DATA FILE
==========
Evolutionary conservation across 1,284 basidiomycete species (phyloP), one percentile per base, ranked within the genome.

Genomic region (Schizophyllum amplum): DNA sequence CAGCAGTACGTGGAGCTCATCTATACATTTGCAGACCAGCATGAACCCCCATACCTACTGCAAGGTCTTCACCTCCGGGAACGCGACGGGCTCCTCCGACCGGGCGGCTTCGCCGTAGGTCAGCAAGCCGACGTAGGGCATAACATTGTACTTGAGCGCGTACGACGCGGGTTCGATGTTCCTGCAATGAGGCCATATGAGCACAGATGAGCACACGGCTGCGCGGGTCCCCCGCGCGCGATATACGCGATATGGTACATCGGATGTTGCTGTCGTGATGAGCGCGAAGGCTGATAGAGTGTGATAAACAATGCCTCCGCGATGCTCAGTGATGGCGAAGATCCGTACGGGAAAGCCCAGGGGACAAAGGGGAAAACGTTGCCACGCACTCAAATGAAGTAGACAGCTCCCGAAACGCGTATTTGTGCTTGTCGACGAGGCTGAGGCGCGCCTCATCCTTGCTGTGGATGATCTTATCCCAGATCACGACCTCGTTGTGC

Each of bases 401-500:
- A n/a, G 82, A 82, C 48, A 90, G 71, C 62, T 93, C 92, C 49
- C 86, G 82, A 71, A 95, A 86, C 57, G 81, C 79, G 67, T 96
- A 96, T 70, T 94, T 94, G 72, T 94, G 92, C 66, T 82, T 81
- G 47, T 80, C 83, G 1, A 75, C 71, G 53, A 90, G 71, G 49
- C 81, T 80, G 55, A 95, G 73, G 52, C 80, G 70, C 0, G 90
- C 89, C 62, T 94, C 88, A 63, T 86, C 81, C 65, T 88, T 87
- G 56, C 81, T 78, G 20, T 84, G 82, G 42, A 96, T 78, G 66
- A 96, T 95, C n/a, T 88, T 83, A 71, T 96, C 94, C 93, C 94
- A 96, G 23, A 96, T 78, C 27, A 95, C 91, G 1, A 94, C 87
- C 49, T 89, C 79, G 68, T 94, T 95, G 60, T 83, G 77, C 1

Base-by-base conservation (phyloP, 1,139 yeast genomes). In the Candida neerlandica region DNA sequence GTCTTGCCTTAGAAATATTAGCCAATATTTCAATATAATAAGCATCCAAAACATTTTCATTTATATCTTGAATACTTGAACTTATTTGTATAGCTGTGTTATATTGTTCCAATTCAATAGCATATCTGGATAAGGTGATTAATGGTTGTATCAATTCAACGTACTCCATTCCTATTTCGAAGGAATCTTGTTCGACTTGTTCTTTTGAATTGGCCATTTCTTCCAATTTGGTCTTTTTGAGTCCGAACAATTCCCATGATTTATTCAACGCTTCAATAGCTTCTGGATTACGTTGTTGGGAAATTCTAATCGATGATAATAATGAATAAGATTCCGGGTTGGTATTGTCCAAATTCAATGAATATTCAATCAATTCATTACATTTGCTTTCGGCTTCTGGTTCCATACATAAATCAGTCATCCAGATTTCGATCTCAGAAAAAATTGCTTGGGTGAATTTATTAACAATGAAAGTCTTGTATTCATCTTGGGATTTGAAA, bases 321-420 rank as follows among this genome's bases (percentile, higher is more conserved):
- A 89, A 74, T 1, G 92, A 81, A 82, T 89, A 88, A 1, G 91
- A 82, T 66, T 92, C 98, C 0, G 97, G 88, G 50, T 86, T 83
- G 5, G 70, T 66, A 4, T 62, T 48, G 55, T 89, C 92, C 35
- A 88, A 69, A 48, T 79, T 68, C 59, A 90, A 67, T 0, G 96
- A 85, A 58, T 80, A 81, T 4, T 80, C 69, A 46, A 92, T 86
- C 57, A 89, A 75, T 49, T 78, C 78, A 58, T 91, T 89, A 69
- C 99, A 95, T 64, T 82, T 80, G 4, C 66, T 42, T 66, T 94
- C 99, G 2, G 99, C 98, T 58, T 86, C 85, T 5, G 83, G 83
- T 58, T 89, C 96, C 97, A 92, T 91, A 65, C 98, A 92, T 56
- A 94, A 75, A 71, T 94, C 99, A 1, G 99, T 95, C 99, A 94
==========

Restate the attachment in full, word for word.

Evolutionary conservation across 1,284 basidiomycete species (phyloP), one percentile per base, ranked within the genome.

Genomic region (Schizophyllum amplum): DNA sequence CAGCAGTACGTGGAGCTCATCTATACATTTGCAGACCAGCATGAACCCCCATACCTACTGCAAGGTCTTCACCTCCGGGAACGCGACGGGCTCCTCCGACCGGGCGGCTTCGCCGTAGGTCAGCAAGCCGACGTAGGGCATAACATTGTACTTGAGCGCGTACGACGCGGGTTCGATGTTCCTGCAATGAGGCCATATGAGCACAGATGAGCACACGGCTGCGCGGGTCCCCCGCGCGCGATATACGCGATATGGTACATCGGATGTTGCTGTCGTGATGAGCGCGAAGGCTGATAGAGTGTGATAAACAATGCCTCCGCGATGCTCAGTGATGGCGAAGATCCGTACGGGAAAGCCCAGGGGACAAAGGGGAAAACGTTGCCACGCACTCAAATGAAGTAGACAGCTCCCGAAACGCGTATTTGTGCTTGTCGACGAGGCTGAGGCGCGCCTCATCCTTGCTGTGGATGATCTTATCCCAGATCACGACCTCGTTGTGC

Each of bases 401-500:
- A n/a, G 82, A 82, C 48, A 90, G 71, C 62, T 93, C 92, C 49
- C 86, G 82, A 71, A 95, A 86, C 57, G 81, C 79, G 67, T 96
- A 96, T 70, T 94, T 94, G 72, T 94, G 92, C 66, T 82, T 81
- G 47, T 80, C 83, G 1, A 75, C 71, G 53, A 90, G 71, G 49
- C 81, T 80, G 55, A 95, G 73, G 52, C 80, G 70, C 0, G 90
- C 89, C 62, T 94, C 88, A 63, T 86, C 81, C 65, T 88, T 87
- G 56, C 81, T 78, G 20, T 84, G 82, G 42, A 96, T 78, G 66
- A 96, T 95, C n/a, T 88, T 83, A 71, T 96, C 94, C 93, C 94
- A 96, G 23, A 96, T 78, C 27, A 95, C 91, G 1, A 94, C 87
- C 49, T 89, C 79, G 68, T 94, T 95, G 60, T 83, G 77, C 1

Base-by-base conservation (phyloP, 1,139 yeast genomes). In the Candida neerlandica region DNA sequence GTCTTGCCTTAGAAATATTAGCCAATATTTCAATATAATAAGCATCCAAAACATTTTCATTTATATCTTGAATACTTGAACTTATTTGTATAGCTGTGTTATATTGTTCCAATTCAATAGCATATCTGGATAAGGTGATTAATGGTTGTATCAATTCAACGTACTCCATTCCTATTTCGAAGGAATCTTGTTCGACTTGTTCTTTTGAATTGGCCATTTCTTCCAATTTGGTCTTTTTGAGTCCGAACAATTCCCATGATTTATTCAACGCTTCAATAGCTTCTGGATTACGTTGTTGGGAAATTCTAATCGATGATAATAATGAATAAGATTCCGGGTTGGTATTGTCCAAATTCAATGAATATTCAATCAATTCATTACATTTGCTTTCGGCTTCTGGTTCCATACATAAATCAGTCATCCAGATTTCGATCTCAGAAAAAATTGCTTGGGTGAATTTATTAACAATGAAAGTCTTGTATTCATCTTGGGATTTGAAA, bases 321-420 rank as follows among this genome's bases (percentile, higher is more conserved):
- A 89, A 74, T 1, G 92, A 81, A 82, T 89, A 88, A 1, G 91
- A 82, T 66, T 92, C 98, C 0, G 97, G 88, G 50, T 86, T 83
- G 5, G 70, T 66, A 4, T 62, T 48, G 55, T 89, C 92, C 35
- A 88, A 69, A 48, T 79, T 68, C 59, A 90, A 67, T 0, G 96
- A 85, A 58, T 80, A 81, T 4, T 80, C 69, A 46, A 92, T 86
- C 57, A 89, A 75, T 49, T 78, C 78, A 58, T 91, T 89, A 69
- C 99, A 95, T 64, T 82, T 80, G 4, C 66, T 42, T 66, T 94
- C 99, G 2, G 99, C 98, T 58, T 86, C 85, T 5, G 83, G 83
- T 58, T 89, C 96, C 97, A 92, T 91, A 65, C 98, A 92, T 56
- A 94, A 75, A 71, T 94, C 99, A 1, G 99, T 95, C 99, A 94